On the Mode of Hysterectomy with Emphasis on Recovery and Well‐Being

Detta är en avhandling från Linköping : Linköping University Electronic Press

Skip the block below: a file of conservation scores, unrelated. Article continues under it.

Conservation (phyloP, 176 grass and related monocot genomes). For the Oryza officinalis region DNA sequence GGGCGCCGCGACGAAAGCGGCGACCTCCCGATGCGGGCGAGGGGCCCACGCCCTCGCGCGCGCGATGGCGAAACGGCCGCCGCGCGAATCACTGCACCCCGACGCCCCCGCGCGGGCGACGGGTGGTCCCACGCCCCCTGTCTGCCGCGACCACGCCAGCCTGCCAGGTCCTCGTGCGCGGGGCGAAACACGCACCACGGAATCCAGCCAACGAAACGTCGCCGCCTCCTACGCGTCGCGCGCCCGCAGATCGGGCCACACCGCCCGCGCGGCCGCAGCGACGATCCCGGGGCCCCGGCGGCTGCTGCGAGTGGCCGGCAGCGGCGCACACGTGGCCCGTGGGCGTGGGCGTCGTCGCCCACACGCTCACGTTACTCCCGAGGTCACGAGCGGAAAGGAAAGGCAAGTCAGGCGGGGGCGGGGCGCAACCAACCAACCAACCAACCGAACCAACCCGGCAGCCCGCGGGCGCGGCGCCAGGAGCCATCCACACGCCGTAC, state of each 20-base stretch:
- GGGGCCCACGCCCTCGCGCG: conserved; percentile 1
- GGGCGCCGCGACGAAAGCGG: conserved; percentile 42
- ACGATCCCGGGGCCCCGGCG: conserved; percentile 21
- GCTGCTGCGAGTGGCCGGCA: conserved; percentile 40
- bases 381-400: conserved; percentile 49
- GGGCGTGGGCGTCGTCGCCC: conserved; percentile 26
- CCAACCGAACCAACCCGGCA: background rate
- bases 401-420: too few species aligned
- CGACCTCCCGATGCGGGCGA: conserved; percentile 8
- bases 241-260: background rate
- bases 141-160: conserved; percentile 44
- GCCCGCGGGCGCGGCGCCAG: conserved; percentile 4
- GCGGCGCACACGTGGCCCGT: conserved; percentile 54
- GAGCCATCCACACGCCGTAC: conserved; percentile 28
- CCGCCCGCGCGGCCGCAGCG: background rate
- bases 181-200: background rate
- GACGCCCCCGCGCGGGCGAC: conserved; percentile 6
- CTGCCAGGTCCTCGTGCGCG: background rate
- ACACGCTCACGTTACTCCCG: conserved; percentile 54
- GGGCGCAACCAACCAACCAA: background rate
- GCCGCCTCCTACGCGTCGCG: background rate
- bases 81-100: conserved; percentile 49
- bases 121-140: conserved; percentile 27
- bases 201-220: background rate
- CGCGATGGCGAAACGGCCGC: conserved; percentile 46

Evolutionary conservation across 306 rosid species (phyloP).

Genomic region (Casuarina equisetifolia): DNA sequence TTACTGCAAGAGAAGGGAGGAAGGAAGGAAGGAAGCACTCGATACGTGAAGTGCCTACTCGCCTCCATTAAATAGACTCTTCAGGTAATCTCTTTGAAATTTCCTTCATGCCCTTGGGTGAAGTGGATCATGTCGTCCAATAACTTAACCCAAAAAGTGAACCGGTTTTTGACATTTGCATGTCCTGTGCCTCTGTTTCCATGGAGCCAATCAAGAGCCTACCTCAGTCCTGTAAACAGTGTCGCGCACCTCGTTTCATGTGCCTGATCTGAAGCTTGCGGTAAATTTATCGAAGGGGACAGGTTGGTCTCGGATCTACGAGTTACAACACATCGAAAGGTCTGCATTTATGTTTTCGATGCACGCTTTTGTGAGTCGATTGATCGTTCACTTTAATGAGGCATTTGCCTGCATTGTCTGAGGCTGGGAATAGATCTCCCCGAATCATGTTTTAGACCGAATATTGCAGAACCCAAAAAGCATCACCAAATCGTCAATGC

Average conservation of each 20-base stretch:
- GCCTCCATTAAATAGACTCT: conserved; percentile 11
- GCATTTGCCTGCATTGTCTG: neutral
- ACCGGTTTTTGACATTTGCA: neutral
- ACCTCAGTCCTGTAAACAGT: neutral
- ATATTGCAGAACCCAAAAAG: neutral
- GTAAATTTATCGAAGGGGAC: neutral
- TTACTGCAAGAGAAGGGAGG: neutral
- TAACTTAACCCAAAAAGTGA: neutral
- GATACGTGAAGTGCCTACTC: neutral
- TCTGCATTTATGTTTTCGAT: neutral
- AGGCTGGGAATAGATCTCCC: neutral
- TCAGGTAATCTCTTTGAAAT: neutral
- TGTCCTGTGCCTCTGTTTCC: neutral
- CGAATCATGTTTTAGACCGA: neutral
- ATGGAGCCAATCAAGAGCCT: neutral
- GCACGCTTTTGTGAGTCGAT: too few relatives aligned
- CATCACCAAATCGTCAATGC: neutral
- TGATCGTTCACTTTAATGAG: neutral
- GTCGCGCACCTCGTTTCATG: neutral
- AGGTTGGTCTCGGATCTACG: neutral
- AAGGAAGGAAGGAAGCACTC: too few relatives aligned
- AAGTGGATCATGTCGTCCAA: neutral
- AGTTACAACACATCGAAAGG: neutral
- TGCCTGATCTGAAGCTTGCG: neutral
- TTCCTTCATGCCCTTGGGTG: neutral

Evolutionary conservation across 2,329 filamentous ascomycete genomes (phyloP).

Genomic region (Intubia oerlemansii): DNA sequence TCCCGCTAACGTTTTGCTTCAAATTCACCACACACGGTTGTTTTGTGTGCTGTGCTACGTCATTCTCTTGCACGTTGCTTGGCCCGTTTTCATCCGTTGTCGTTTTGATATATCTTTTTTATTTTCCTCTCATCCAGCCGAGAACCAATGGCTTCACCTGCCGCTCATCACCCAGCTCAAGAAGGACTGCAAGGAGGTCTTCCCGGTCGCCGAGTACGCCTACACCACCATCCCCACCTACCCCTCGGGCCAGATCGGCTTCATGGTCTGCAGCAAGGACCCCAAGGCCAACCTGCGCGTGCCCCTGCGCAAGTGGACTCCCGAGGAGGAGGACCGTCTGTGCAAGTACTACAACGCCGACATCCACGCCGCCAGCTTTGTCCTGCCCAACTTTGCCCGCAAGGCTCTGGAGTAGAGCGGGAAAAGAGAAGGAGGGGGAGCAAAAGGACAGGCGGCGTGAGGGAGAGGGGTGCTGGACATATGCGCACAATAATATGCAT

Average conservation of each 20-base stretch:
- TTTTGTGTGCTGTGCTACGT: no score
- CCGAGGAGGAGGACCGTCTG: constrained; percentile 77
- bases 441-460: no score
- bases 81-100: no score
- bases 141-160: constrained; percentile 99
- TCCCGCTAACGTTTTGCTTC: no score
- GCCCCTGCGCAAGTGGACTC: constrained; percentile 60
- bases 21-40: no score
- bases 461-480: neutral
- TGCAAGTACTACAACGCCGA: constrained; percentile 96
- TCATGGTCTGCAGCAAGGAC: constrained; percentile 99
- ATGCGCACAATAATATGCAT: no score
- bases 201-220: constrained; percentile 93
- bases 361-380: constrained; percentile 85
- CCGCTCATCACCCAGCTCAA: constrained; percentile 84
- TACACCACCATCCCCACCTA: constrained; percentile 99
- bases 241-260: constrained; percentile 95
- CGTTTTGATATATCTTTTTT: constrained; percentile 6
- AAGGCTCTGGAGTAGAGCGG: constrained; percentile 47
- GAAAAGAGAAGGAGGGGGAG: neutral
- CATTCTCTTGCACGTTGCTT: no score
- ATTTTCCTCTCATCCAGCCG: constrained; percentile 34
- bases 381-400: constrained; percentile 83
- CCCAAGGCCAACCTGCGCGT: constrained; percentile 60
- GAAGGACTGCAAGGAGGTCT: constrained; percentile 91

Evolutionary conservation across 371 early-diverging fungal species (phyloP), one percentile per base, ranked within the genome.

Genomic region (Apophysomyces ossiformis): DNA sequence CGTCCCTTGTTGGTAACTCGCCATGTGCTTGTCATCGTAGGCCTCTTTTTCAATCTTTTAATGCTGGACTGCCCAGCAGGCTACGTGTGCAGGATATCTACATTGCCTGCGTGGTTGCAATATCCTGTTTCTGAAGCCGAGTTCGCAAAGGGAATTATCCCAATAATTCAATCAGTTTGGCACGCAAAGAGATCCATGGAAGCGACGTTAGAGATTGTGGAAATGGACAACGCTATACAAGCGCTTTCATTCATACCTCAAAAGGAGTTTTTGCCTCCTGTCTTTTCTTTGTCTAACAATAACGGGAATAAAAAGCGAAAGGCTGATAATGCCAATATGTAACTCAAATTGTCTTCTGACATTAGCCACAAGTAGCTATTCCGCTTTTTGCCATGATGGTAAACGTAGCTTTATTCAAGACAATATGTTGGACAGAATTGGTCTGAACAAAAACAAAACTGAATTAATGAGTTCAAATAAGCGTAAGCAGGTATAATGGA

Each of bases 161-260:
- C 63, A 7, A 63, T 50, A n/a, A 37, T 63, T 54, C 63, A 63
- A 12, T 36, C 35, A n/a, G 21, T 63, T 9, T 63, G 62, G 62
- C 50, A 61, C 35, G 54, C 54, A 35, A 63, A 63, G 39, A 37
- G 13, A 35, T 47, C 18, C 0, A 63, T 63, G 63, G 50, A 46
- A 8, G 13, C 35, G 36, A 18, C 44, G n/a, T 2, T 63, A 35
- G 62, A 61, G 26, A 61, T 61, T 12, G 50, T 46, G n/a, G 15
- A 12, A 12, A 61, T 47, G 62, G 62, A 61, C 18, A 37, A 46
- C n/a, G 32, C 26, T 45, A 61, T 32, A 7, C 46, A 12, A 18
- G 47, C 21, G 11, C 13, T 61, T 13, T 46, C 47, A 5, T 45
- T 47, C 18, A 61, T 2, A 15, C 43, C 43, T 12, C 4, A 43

Sammanfattning: Hysterectomy is the surgical removal of the uterus and it is the most common major gynaecological surgical procedure worldwide. Hysterectomy is most often indicated by benign conditions such as irregular uterine bleeding with or without uterine fibroids. Several modes of hysterectomy are available each using a different surgical approach. Psychological well‐being and recovery after hysterectomy have not been carefully investigated in randomised settings. The aims of this thesis were to evaluate different modes of hysterectomy regarding postoperative psychological well‐being in long‐term follow‐up 6 and 12 months after surgery and recovery of general well‐being in short‐term up to five weeks after surgery. Additional objectives were to study the influence of the women’s stress‐coping ability on postoperative psychological well‐being and also to analyse other factors associated with postoperative psychological well‐being and recovery of general well‐being. In a randomised trial (trial 1) of 125 women who had undergone laparoscopic hysterectomy (LH) and abdominal hysterectomy (AH), no significant difference was found between the postoperative psychological well‐being of women in the two groups as indicated by four different psychometric measures up to 6 months after surgery. Neither did the day‐by‐day recovery of general well‐being differ between the women in the two hysterectomy groups, even when adjusted for consumption of analgesics. A high stress‐coping ability was strongly associated with a higher level of psychological well‐being preoperatively and a significantly faster recovery of general well‐being regardless of surgical method. In another randomised trial (trial 2) of 179 women who had undergone subtotal abdominal hysterectomy (SH) and total abdominal hysterectomy (TH), with a follow‐up time of one year, no significant difference in psychological well‐being was found between the two methods. The day‐by day recovery of general well‐being was the same in both groups. In both trial 1 and trial 2, longterm psychological well‐being improved over time during the study period regardless of the mode of hysterectomy. The occurrence of postoperative complications and a low preoperative level of psychological well‐being impair postoperative recovery significantly and prolong the duration of sick‐leave. In conclusion, the suggested benefits of the less invasive modes of hysterectomy, LH and SH, could not be proven in this study Recovery of general well‐being is associated with the woman’s stress‐coping and preoperative psychological well‐being and the studied modes of hysterectomy seem to be of less importance. This should be taken into account in preoperative counselling. Doing this will give patient and surgeon an open choice of the mode of hysterectomy to be chosen, since short‐term recovery and long‐term psychological well‐being seem to be the same in both groups in the long term.